President Bush has called recent evidence of poor performance by America's high schools "a warning, and a call to action." Only 68 of 100 9th graders in our public schools will graduate on time, and only 18 of those will go on to obtain a college degree. In addition, recent international assessments show that our high school students score well behind those of other nations in key subjects like mathematics. Since most well-paying jobs in our technology-based, globally competitive economy require at least some postsecondary education, the failure to prepare our high school students with the knowledge and skills to succeed literally places our national prosperity at risk.
In response, the President's 2006 request includes a comprehensive proposal that builds on the stronger accountability of No Child Left Behind to improve the quality of secondary education and ensure that every student not only graduates from high school, but graduates prepared to enter college or the workforce with the skills to succeed. The President's budget provides nearly $1.5 billion for his High School Initiative, which includes a High School Intervention program and new High School Assessments, along with an additional $329 million for related proposals:
- $1.24 billion for a High School Intervention initiative that would focus on strengthening high school education and providing specific interventions, including assessment-based performance plans for each student, designed to improve the academic achievement of students at greatest risk of not meeting challenging State academic standards and not completing high school.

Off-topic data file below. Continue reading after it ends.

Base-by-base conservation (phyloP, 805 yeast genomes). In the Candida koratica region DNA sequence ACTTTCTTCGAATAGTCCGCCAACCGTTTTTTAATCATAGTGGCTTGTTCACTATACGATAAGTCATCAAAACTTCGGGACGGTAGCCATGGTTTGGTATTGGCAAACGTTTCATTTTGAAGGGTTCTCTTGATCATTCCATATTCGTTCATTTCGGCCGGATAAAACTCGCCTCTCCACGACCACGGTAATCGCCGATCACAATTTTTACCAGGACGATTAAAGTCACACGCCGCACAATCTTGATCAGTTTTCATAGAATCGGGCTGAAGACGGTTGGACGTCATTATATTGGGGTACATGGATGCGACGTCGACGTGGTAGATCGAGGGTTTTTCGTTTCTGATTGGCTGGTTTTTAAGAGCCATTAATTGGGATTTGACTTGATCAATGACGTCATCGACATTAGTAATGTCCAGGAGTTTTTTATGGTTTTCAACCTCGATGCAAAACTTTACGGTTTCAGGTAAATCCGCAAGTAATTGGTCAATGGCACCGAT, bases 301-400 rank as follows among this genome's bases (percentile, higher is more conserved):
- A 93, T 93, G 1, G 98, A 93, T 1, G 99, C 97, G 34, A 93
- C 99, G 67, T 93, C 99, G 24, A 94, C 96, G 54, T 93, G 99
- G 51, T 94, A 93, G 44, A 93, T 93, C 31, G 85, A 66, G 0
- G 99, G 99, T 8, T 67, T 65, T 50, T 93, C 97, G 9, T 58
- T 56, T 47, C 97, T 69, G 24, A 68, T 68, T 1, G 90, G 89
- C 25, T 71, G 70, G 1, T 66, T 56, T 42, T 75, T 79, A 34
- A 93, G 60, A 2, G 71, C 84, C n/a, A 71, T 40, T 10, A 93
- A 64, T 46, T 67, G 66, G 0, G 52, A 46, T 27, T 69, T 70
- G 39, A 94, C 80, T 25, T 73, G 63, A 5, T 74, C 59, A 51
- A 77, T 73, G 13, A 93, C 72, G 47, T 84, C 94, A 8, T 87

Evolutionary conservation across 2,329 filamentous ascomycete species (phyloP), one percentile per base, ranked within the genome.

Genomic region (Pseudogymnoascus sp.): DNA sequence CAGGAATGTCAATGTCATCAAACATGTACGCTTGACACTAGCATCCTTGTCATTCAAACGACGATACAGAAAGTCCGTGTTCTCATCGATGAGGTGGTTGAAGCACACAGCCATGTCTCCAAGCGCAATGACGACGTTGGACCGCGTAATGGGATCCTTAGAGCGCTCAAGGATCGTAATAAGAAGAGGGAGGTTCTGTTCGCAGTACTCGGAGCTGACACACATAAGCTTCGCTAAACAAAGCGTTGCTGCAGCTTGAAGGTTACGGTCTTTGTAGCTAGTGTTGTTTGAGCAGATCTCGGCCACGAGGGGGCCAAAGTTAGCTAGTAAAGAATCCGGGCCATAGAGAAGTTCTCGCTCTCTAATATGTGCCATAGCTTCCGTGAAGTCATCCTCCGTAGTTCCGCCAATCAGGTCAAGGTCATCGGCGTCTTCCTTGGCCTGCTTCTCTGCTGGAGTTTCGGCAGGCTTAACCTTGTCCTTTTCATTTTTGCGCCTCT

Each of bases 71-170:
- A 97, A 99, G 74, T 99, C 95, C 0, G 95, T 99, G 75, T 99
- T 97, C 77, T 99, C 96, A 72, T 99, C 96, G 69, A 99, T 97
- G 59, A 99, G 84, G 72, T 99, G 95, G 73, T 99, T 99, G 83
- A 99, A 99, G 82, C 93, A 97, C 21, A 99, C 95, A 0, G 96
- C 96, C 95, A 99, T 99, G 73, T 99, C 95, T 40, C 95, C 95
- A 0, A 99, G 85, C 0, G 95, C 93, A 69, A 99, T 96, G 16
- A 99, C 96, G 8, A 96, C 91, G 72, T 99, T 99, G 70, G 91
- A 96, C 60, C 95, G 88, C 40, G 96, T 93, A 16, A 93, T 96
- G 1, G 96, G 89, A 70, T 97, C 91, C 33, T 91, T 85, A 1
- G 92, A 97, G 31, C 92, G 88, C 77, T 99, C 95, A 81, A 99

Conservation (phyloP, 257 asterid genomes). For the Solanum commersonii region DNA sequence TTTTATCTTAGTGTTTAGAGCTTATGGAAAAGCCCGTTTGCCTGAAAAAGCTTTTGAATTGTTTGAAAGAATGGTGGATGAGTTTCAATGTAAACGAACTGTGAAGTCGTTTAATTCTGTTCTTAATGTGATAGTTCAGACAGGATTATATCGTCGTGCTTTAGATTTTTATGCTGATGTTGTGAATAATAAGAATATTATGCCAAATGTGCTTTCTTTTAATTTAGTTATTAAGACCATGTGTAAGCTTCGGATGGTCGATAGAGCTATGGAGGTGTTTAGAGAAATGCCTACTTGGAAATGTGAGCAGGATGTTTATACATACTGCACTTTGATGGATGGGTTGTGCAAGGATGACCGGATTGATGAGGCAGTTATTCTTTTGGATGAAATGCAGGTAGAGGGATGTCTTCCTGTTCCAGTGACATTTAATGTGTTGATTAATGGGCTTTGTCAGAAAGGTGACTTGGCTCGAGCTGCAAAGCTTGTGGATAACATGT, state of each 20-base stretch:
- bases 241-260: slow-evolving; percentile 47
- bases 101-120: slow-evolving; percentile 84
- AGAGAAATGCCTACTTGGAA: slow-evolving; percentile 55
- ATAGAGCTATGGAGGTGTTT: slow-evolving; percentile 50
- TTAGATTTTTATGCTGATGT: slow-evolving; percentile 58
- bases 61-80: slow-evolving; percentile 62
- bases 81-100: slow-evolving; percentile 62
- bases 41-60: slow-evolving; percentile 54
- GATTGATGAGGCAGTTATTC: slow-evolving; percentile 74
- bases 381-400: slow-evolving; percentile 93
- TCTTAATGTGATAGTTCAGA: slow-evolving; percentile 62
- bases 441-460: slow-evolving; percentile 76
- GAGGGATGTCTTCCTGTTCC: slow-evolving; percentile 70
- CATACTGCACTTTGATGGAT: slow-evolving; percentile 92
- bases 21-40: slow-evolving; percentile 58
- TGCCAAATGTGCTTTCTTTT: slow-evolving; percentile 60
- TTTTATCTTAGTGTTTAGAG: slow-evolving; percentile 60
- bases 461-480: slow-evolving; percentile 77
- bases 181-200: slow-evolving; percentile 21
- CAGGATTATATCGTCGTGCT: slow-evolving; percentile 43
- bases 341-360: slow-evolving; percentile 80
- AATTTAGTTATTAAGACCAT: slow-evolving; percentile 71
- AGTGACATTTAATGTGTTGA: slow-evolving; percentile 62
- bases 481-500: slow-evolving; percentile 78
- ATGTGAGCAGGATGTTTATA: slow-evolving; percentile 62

- $250 million to help States develop and implement new High School Assessments in reading/language arts and mathematics. The proposal would provide State formula grants to add, by the 2009-2010 school year, annual assessments at two additional high school grades, which along with the one grade currently required by NCLB would ensure that students are assessed at least three times during high school. The request also includes a $22.5 million increase for the National Assessment of Educational Progress to implement State-level assessments in reading and mathematics at the 12th grade in 2007.
- A $175 million increase for the Striving Readers program, funded for the first time in fiscal year 2005, to significantly expand the development and implementation of research-based interventions to improve the skills of teenage students who are reading below grade level.
- $120 million for a new Secondary Education Mathematics Initiative under the Mathematics and Science Partnership program that would provide competitive grants to accelerate the mathematics learning of secondary-school students.
- A $22 million increase for the Advanced Placement program to expand the availability of Advanced Placement and International Baccalaureate programs in schools with large populations of low-income students and to train teachers for those programs.
- $12 million for State Scholars Capacity Building to increase the number of States implementing State Scholars programs, which encourage high school students to complete a rigorous four-year course of study. This proposal would complement a $33 million request for Enhanced Pell Grants for State Scholars, which would increase Pell awards by up to $1,000 for students who complete a State Scholars program in high school.
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NCLB Extra Credit is a regular look at the No Child Left Behind Act, President Bush's landmark education reform initiative passed with bipartisan support in Congress.
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